‘Moon Knight’ continues the impressive Marvel tradition of seamlessly incorporating CG costumes
The VFX behind Moon Knight’s impressive armor.
If you watched the MCU / Disney+ Moon Knight series recently, then you would have seen Oscar Isaac starring as both Marc Spector and Steven Grant, as well their personas Moon Knight and Mr. Knight, the former featuring a mummy-like wrap and the latter a three piece suit-like armor.
While real armor costumes were designed and worn on set by Isaac and his stunt doubles, the visual effects teams on the show–led by visual effects supervisor Sean Faden–often augmented or fully replaced the costumes where required. This included: fight scenes, transformations and hero moments. Faden breaks down the digital costuming for befores & afters.
b&a: For Moon Knight’s armor, where did you start in working out the visual effects approach to that?
Sean Faden: Well, actually, the Moon Knight costume changed. There was a version of the Moon Knight costume that we were all working towards that was actually even more mummy-inspired than what we ended up with. What we ended up with, I think, was a good compromise and a better look overall, because it still had elements of Egyptian mummy details, but also had a little more of a superhero kind of vibe and felt a little stronger; it gave Oscar more presence. Oscar actually had a lot to do with adjustments made with Meaghan Kasperlik, our amazing costume designer, from the original Marvel visual dev.
In terms of how the transformations would happen, I had initial discussions with Grant Curtis, who was our main Marvel producer point of contact and with our director Mohamed Diab. I pitched letting everything be bandage-based, and feeling the material wrap and reach over his body to form a strong armor, following the form of the final design.
This actually drew upon some of my Power Rangers experience. There we had the suits manifest themselves on the kids in an organic way. I wanted to do something that was similar to that. We weren’t going to show anything in that macro kind of photography the way we did on Power Rangers, but we wanted to feel that the suit is manifesting itself out of Egyptian magic as if it’s part of Marc Spector, and not too mechanical or poppy. It needed to flow as it materialized. We didn’t want it to just come from thin air. We’d have it come from behind him or from under his clothing, use the photography, use the nooks and crannies of the footage to hide where it was coming from.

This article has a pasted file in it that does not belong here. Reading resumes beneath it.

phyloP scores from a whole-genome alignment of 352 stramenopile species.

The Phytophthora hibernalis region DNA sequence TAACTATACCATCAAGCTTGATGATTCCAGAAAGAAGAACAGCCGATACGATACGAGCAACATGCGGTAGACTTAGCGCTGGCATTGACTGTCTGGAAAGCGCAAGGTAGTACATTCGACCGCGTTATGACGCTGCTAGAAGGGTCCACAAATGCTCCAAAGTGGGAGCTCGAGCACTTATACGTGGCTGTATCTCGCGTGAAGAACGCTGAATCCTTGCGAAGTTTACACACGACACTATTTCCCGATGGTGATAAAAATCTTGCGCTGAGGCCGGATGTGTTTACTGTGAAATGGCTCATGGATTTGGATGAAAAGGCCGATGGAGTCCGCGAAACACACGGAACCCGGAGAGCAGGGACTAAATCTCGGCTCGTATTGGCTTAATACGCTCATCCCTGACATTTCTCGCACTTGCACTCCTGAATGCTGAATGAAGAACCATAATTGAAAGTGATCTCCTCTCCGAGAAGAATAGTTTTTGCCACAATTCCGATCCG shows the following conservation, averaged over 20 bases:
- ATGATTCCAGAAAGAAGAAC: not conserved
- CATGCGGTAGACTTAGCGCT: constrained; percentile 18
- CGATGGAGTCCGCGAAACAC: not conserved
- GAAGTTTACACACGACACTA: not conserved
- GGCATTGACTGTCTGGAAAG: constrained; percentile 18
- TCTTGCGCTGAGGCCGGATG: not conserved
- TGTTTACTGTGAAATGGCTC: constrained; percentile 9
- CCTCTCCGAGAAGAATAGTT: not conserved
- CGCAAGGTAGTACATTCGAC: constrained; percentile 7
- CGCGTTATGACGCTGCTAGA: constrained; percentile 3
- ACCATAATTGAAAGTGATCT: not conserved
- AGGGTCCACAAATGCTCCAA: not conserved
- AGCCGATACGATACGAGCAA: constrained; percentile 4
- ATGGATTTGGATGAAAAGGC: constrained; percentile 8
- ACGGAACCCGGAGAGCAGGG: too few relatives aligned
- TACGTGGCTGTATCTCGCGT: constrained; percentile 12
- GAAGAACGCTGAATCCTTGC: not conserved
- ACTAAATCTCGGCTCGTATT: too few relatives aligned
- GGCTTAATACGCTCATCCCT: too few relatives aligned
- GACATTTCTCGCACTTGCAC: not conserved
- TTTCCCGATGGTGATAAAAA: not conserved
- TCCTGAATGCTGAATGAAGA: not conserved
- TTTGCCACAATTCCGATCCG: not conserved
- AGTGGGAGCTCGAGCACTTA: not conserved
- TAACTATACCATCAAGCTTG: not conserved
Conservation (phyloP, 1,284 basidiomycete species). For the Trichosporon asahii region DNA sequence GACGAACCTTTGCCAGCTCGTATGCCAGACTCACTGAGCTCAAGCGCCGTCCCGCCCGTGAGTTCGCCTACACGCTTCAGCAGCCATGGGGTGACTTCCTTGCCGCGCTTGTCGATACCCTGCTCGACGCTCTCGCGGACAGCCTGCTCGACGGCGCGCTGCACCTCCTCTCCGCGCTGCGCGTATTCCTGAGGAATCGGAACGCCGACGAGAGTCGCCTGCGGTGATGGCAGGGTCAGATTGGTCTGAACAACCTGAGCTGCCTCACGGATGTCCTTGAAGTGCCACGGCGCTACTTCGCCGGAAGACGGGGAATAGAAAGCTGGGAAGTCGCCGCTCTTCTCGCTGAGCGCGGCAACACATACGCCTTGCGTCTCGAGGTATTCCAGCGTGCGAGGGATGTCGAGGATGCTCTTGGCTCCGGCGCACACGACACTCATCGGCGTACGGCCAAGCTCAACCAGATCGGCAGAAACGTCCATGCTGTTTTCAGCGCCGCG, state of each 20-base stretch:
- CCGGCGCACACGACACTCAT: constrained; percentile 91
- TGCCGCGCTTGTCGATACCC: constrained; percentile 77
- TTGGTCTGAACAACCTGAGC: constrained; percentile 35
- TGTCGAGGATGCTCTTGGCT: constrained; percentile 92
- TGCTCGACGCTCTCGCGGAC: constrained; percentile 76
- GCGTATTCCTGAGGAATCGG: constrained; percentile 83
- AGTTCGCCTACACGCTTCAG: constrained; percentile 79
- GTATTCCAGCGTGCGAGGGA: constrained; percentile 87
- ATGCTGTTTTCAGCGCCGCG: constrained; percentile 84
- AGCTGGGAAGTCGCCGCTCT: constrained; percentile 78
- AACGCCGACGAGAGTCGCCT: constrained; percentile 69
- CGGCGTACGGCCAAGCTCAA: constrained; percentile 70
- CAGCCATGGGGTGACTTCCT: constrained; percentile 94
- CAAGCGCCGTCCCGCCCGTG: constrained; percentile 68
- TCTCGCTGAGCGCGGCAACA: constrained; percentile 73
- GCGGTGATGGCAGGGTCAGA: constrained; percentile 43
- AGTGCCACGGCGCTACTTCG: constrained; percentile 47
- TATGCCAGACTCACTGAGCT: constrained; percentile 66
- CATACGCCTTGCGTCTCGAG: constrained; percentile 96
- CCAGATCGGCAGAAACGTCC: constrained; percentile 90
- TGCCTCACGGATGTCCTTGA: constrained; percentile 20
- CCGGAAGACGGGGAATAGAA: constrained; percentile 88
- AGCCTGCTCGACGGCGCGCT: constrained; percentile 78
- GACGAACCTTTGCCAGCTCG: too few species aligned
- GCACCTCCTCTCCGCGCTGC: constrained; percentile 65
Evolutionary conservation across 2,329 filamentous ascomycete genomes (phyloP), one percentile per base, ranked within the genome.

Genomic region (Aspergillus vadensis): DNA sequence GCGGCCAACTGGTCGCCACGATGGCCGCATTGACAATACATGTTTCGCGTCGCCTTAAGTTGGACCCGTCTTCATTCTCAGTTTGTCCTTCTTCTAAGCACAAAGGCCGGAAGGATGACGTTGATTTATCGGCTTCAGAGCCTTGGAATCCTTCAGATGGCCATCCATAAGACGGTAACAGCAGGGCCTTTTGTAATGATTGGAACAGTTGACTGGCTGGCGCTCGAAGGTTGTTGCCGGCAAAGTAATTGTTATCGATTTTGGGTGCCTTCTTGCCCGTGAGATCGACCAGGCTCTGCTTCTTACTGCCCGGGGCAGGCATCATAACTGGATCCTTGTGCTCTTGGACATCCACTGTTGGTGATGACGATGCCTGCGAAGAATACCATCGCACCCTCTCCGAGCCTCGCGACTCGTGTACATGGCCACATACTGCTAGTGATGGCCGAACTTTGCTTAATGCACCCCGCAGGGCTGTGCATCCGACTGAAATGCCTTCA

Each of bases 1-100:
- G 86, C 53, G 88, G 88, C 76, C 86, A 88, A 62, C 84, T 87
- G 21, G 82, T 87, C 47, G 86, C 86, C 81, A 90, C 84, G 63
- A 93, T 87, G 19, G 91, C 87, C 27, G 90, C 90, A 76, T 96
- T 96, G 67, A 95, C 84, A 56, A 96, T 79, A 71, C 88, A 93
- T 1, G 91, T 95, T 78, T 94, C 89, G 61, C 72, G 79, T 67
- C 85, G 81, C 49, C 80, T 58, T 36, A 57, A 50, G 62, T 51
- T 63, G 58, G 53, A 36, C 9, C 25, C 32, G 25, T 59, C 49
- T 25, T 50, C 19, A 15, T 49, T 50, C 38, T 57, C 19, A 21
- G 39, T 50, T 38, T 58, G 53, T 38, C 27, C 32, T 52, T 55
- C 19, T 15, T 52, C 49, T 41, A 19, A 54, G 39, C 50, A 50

In early discussions with Meaghan and seeing early material samples, I was thrilled to see how much texture she was giving to the bandages and it inspired the idea to use the gauze-like sub structure of the material as a kind of building block for the suit and in turn a building block for the transformation FX. She thankfully agreed and when she would propose design ideas for the costume, it was already based on conversations that she and I had had, where we said, ‘Hey, if you incorporate some of this gauze into it, then it gives us something to build on when we’re actually doing the transformation.’ We had really amazing concept work from the Marvel vis dev team, and then Meghan’s team built the suit for real.
b&a: How did the transformations get visualized?
Sean Faden: We were always talking and trying to figure out what could inspire the best transformation ideas. When we did early tests with Framestore, who developed the whole transformation techniques, there were lots of bandages wrapping around. It was cool looking, but it was a little distracting. We were joking it kind of looked like a bunch of CVS receipts–these notoriously long receipts that you get at this pharmacy here. But it was just distracting, seeing this many things wrapping around.